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Elliotte Rusty Harold talks with Bill Venners about the API design principles that guided the design of the XOM (XML Object Model) API.
Elliotte Rusty Harold is a prolific author of numerous books about Java and XML, and creator of the popular Java website Cafe au Lait and XML website Cafe con Leche. He contributed to the development of JDOM, a popular XML processing API for Java. His most recent book, Processing XML with Java, shows how to parse, manipulate, and generate XML from Java applications using several XML APIs, including SAX, DOM, and JDOM.
At a meeting of the New York XML SIG in September, 2002, Harold unveiled an XML processing API of his own design: the XOM (XML Object Model) API. On Cafe au Lait and Cafe con Leche, Harold described XOM like this:
Like DOM, JDOM, dom4j, and ElectricXML, XOM is a read/write API that represents XML documents as trees of nodes. Where XOM diverges from these models is that it strives for absolute correctness and maximum simplicity. XOM is based on more than two years' experience with JDOM development, as well as the last year's effort writing Processing XML with Java. While documenting the various APIs I found lots of things to like and not like about all the APIs, and XOM is my effort to synthesize the best features of the existing APIs while eliminating the worst.
In this interview, which is being published in multiple installments, Elliotte Rusty Harold discusses the strengths and weaknesses of the various XML processing APIs for Java, the design problems with existing APIs, and the design philosophy behind XOM.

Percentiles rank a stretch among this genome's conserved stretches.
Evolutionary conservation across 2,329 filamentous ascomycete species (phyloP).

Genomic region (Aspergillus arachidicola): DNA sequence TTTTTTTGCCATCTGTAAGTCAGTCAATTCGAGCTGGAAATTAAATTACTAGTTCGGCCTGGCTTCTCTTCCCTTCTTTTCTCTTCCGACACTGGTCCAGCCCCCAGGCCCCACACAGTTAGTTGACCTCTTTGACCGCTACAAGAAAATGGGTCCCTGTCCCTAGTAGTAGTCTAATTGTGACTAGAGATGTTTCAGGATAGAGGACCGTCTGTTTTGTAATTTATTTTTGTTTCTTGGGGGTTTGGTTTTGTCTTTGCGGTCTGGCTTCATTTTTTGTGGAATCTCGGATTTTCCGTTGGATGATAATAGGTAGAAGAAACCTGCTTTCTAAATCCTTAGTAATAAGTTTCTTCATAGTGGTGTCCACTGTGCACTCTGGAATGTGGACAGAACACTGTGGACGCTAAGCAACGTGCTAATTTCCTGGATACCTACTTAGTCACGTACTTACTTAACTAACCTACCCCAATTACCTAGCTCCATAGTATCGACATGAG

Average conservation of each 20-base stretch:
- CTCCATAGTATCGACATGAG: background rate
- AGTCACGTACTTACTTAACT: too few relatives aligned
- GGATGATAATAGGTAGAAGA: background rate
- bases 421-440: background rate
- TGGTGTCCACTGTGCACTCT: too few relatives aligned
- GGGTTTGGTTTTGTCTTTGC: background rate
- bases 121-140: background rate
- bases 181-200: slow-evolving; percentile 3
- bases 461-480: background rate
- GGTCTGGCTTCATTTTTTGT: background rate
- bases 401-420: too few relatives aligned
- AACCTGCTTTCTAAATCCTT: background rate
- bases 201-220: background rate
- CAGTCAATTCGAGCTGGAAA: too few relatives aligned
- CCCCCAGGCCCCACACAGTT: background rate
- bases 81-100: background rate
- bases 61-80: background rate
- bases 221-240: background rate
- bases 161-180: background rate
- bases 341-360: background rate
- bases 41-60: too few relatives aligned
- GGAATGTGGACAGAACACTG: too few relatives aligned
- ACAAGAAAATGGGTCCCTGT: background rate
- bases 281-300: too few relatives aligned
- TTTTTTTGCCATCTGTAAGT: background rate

Bill Venners: What motivated you to create XOM? What were your personal and business motivations?
Elliotte Rusty Harold: I have no business model for XOM. I don't expect to make any money out of this, certainly not directly, probably not indirectly. More than anything else, at this time I had just finished writing a thousand-plus page book called Processing XML with Java, in which I exhaustively went through SAX, DOM, JDOM, TrAX, Jaxen, and a little bit into some other APIs. Along the way as I was doing this, I just noticed lots and lots of things. I'd say, "This could be better. That doesn't make any sense. That's really silly." And I thought, maybe the time was right for something better.
Most immediately, the specific motivation was that Walter Perry of the New York XML Users Group wrote to me and said, "Hey, do you want to come present to us this September?" I said, "Sure." And I sent him about three possible topics. One topic was, "What's Wrong with XML APIs and How to Fix Them." Walter said, "That sounds like the most interesting one. Why don't we do that?" So I said, "OK, now I've got to actually figure out how to fix them." So I spent a couple of months, part time, developing XOM in preparation for that presentation.
Bill Venners: Did you start from scratch, or did you refactor the JDOM codebase?
Elliotte Rusty Harold: I originally planned to fork JDOM. When I actually
looked at it, however, it rapidly became apparent that it would be easier to start from a
blank page. Currently, there's only one non-public class in XOM that is taken
from JDOM, the
Verifier class. Not coincidentally, that is the
class in JDOM with which I've had the most personal involvement. I wrote the
original version of
Verifier, and various other people have contributed to
it since then. Other than that, there is no JDOM code in XOM.